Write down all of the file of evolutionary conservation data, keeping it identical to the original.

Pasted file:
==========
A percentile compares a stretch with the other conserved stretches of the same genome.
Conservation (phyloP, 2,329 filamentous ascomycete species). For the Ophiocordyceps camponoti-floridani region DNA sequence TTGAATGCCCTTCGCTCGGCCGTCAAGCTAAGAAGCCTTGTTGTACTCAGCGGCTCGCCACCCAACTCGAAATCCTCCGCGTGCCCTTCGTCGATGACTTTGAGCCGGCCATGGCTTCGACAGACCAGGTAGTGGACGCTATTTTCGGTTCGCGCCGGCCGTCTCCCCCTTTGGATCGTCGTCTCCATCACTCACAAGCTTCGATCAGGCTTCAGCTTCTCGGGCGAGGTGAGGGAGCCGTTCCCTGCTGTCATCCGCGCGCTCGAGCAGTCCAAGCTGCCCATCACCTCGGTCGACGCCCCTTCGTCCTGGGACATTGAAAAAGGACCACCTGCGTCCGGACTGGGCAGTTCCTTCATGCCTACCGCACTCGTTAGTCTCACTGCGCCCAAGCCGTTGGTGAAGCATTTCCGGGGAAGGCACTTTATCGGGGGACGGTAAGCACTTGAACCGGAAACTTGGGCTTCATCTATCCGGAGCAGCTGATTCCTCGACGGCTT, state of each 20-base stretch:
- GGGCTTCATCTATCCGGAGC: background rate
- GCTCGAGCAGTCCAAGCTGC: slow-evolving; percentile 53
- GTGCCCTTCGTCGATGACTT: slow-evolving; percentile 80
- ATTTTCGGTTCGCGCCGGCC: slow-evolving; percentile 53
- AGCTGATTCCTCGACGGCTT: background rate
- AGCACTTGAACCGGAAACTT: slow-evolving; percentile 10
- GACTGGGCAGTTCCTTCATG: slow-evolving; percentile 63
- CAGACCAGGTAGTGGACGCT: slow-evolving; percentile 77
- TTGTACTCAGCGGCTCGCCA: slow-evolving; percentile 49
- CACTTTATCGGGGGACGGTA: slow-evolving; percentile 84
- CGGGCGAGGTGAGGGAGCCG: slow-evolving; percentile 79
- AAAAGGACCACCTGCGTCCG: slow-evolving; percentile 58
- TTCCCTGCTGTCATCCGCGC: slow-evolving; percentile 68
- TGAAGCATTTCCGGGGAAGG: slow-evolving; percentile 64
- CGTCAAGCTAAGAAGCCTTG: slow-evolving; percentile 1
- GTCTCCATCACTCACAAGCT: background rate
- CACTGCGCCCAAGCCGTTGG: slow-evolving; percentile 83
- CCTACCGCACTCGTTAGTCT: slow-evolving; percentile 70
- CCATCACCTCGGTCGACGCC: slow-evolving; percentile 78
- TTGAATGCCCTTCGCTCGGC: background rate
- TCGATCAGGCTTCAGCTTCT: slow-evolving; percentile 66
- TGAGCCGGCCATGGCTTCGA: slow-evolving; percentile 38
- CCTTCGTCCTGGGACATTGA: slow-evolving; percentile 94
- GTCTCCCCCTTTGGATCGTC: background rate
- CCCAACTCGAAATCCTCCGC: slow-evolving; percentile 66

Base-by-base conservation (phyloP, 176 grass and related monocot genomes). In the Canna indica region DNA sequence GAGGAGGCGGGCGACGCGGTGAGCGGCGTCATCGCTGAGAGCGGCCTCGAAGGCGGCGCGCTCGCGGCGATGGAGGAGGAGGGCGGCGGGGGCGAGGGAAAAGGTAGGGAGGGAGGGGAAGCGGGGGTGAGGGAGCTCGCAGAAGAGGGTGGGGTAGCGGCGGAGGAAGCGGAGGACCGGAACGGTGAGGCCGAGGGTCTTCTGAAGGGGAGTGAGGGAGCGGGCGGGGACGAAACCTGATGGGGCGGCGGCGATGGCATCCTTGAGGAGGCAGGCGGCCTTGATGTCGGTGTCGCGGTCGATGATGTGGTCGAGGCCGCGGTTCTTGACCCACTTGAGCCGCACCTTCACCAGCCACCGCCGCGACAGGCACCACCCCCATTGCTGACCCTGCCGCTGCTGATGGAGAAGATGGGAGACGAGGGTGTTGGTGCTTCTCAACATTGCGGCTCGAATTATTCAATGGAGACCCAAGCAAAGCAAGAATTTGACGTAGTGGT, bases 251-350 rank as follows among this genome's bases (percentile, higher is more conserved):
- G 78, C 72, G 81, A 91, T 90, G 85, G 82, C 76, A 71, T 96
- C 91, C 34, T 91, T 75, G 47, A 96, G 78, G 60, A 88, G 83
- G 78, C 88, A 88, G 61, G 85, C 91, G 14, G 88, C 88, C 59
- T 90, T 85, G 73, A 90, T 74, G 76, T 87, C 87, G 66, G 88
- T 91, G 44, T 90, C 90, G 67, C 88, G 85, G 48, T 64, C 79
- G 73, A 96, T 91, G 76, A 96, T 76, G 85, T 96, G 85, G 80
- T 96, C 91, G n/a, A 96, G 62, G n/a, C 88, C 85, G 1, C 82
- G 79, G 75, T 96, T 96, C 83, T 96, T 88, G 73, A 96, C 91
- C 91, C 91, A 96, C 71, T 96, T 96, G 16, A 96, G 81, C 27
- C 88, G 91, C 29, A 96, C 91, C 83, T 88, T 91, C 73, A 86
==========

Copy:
A percentile compares a stretch with the other conserved stretches of the same genome.
Conservation (phyloP, 2,329 filamentous ascomycete species). For the Ophiocordyceps camponoti-floridani region DNA sequence TTGAATGCCCTTCGCTCGGCCGTCAAGCTAAGAAGCCTTGTTGTACTCAGCGGCTCGCCACCCAACTCGAAATCCTCCGCGTGCCCTTCGTCGATGACTTTGAGCCGGCCATGGCTTCGACAGACCAGGTAGTGGACGCTATTTTCGGTTCGCGCCGGCCGTCTCCCCCTTTGGATCGTCGTCTCCATCACTCACAAGCTTCGATCAGGCTTCAGCTTCTCGGGCGAGGTGAGGGAGCCGTTCCCTGCTGTCATCCGCGCGCTCGAGCAGTCCAAGCTGCCCATCACCTCGGTCGACGCCCCTTCGTCCTGGGACATTGAAAAAGGACCACCTGCGTCCGGACTGGGCAGTTCCTTCATGCCTACCGCACTCGTTAGTCTCACTGCGCCCAAGCCGTTGGTGAAGCATTTCCGGGGAAGGCACTTTATCGGGGGACGGTAAGCACTTGAACCGGAAACTTGGGCTTCATCTATCCGGAGCAGCTGATTCCTCGACGGCTT, state of each 20-base stretch:
- GGGCTTCATCTATCCGGAGC: background rate
- GCTCGAGCAGTCCAAGCTGC: slow-evolving; percentile 53
- GTGCCCTTCGTCGATGACTT: slow-evolving; percentile 80
- ATTTTCGGTTCGCGCCGGCC: slow-evolving; percentile 53
- AGCTGATTCCTCGACGGCTT: background rate
- AGCACTTGAACCGGAAACTT: slow-evolving; percentile 10
- GACTGGGCAGTTCCTTCATG: slow-evolving; percentile 63
- CAGACCAGGTAGTGGACGCT: slow-evolving; percentile 77
- TTGTACTCAGCGGCTCGCCA: slow-evolving; percentile 49
- CACTTTATCGGGGGACGGTA: slow-evolving; percentile 84
- CGGGCGAGGTGAGGGAGCCG: slow-evolving; percentile 79
- AAAAGGACCACCTGCGTCCG: slow-evolving; percentile 58
- TTCCCTGCTGTCATCCGCGC: slow-evolving; percentile 68
- TGAAGCATTTCCGGGGAAGG: slow-evolving; percentile 64
- CGTCAAGCTAAGAAGCCTTG: slow-evolving; percentile 1
- GTCTCCATCACTCACAAGCT: background rate
- CACTGCGCCCAAGCCGTTGG: slow-evolving; percentile 83
- CCTACCGCACTCGTTAGTCT: slow-evolving; percentile 70
- CCATCACCTCGGTCGACGCC: slow-evolving; percentile 78
- TTGAATGCCCTTCGCTCGGC: background rate
- TCGATCAGGCTTCAGCTTCT: slow-evolving; percentile 66
- TGAGCCGGCCATGGCTTCGA: slow-evolving; percentile 38
- CCTTCGTCCTGGGACATTGA: slow-evolving; percentile 94
- GTCTCCCCCTTTGGATCGTC: background rate
- CCCAACTCGAAATCCTCCGC: slow-evolving; percentile 66

Base-by-base conservation (phyloP, 176 grass and related monocot genomes). In the Canna indica region DNA sequence GAGGAGGCGGGCGACGCGGTGAGCGGCGTCATCGCTGAGAGCGGCCTCGAAGGCGGCGCGCTCGCGGCGATGGAGGAGGAGGGCGGCGGGGGCGAGGGAAAAGGTAGGGAGGGAGGGGAAGCGGGGGTGAGGGAGCTCGCAGAAGAGGGTGGGGTAGCGGCGGAGGAAGCGGAGGACCGGAACGGTGAGGCCGAGGGTCTTCTGAAGGGGAGTGAGGGAGCGGGCGGGGACGAAACCTGATGGGGCGGCGGCGATGGCATCCTTGAGGAGGCAGGCGGCCTTGATGTCGGTGTCGCGGTCGATGATGTGGTCGAGGCCGCGGTTCTTGACCCACTTGAGCCGCACCTTCACCAGCCACCGCCGCGACAGGCACCACCCCCATTGCTGACCCTGCCGCTGCTGATGGAGAAGATGGGAGACGAGGGTGTTGGTGCTTCTCAACATTGCGGCTCGAATTATTCAATGGAGACCCAAGCAAAGCAAGAATTTGACGTAGTGGT, bases 251-350 rank as follows among this genome's bases (percentile, higher is more conserved):
- G 78, C 72, G 81, A 91, T 90, G 85, G 82, C 76, A 71, T 96
- C 91, C 34, T 91, T 75, G 47, A 96, G 78, G 60, A 88, G 83
- G 78, C 88, A 88, G 61, G 85, C 91, G 14, G 88, C 88, C 59
- T 90, T 85, G 73, A 90, T 74, G 76, T 87, C 87, G 66, G 88
- T 91, G 44, T 90, C 90, G 67, C 88, G 85, G 48, T 64, C 79
- G 73, A 96, T 91, G 76, A 96, T 76, G 85, T 96, G 85, G 80
- T 96, C 91, G n/a, A 96, G 62, G n/a, C 88, C 85, G 1, C 82
- G 79, G 75, T 96, T 96, C 83, T 96, T 88, G 73, A 96, C 91
- C 91, C 91, A 96, C 71, T 96, T 96, G 16, A 96, G 81, C 27
- C 88, G 91, C 29, A 96, C 91, C 83, T 88, T 91, C 73, A 86